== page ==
Storytelling – you have probably noticed that more and more people are sharing their stories in their marketing. People are writing books about it, niching as experts in it and teaching it as part of their programmes.
There’s a reason for this – storytelling helps to build a connection with your ideal clients, but it can be difficult sometimes to know what or how much to share, don’t you think? Are you telling your story?
You don’t necessarily want everyone to know every single thing about you, but with the whole piece around people buying from people they know, like and trust, it’s something that you might want to consider.
I hurt my back many years ago, and as a result was not able to work for around 18 months, and ended up leaving my Head of HR role and pursuing coaching. I used to burst into tears if I tried to walk any short distance and literally had to time the traffic lights so that when they turned red I would start crossing the road, only to make it to the other side just as the light turned green. Speedy I was not! I can remember feeling as though I was in slow motion and the world was rushing around me, it was surreal.
I was told I’d just have to get on with it, I had a prolapsed disc and mechanical back pain, and I could have an operation, but there were serious consequences if it went wrong. ‘Just getting on with it’ is never really an option for me. I am one determined woman! I attended a residential pain management clinic for 3 weeks as part of my recovery and put together a strategy.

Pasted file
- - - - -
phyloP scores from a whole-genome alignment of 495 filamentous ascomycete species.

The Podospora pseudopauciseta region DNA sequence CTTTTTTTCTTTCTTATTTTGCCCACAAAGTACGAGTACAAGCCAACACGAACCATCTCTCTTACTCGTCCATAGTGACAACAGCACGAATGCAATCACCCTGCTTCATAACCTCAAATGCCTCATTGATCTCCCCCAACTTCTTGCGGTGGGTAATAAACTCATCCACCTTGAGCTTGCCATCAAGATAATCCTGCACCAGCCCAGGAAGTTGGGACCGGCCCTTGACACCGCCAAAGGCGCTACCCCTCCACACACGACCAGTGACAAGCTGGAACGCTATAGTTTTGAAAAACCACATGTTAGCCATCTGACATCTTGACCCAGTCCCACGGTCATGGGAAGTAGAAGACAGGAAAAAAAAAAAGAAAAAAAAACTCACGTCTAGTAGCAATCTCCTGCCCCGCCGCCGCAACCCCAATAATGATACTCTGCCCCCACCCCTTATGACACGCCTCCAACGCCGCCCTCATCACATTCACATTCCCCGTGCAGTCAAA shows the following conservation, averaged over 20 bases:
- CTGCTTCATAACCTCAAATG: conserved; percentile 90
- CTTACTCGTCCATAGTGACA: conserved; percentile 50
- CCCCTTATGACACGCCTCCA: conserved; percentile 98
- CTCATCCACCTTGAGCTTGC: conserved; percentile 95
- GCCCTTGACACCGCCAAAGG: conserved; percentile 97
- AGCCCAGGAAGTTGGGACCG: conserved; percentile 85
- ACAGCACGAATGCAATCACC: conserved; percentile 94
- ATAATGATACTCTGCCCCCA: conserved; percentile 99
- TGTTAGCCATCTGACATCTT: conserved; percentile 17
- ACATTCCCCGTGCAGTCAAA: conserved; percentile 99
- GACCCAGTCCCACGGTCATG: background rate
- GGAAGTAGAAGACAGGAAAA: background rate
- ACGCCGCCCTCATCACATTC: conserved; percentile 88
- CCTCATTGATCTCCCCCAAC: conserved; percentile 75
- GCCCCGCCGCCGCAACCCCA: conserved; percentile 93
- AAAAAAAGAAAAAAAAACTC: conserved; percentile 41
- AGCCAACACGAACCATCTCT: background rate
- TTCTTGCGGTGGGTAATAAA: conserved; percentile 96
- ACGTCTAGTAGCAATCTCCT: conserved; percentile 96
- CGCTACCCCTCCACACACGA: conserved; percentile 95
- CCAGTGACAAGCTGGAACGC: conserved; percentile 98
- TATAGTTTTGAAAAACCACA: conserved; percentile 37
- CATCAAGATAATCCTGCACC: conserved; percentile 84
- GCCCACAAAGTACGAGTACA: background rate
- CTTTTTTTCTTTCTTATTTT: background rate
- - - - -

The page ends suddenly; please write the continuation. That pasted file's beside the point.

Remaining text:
I had one big goal – to wear my high heels again.
Now, that might sound crazy to you, but for me it was part of my identity. So, with a timer in hand we put together a plan of getting me back into my high heels. I could only sit for short periods of time before my back would spasm so the timer was my new best friend. I started off at 5 seconds of sitting and worked my way up to 1 minute, 2 minutes and eventually 5 minutes.
The same applied to my heels – each day another 5-10 seconds of time being added.
It took time, probably about 6 months as I worked through the pain of taking on such a task but I managed it and now can wear heels for short periods of time, not without pain but the pain is worth it. After a couple of years of spinal injections and a lot of painful walking, I’m now mostly ok. I can’t sit for extended periods of time, I can’t do too much walking or standing in one position for very long, but I can have a normal life, which back then didn’t seem possible. I’ve learned how to manage the pain and figured out what I can’t do – like jumping on a trampette (definite no-no, and salsa dancing – sadly another thing that is no longer on the list) but there are loads of things I can do and running my own business has given me the flexibility I need that a corporate job couldn’t. I can work my own hours, take time out if I need to, without asking for permission.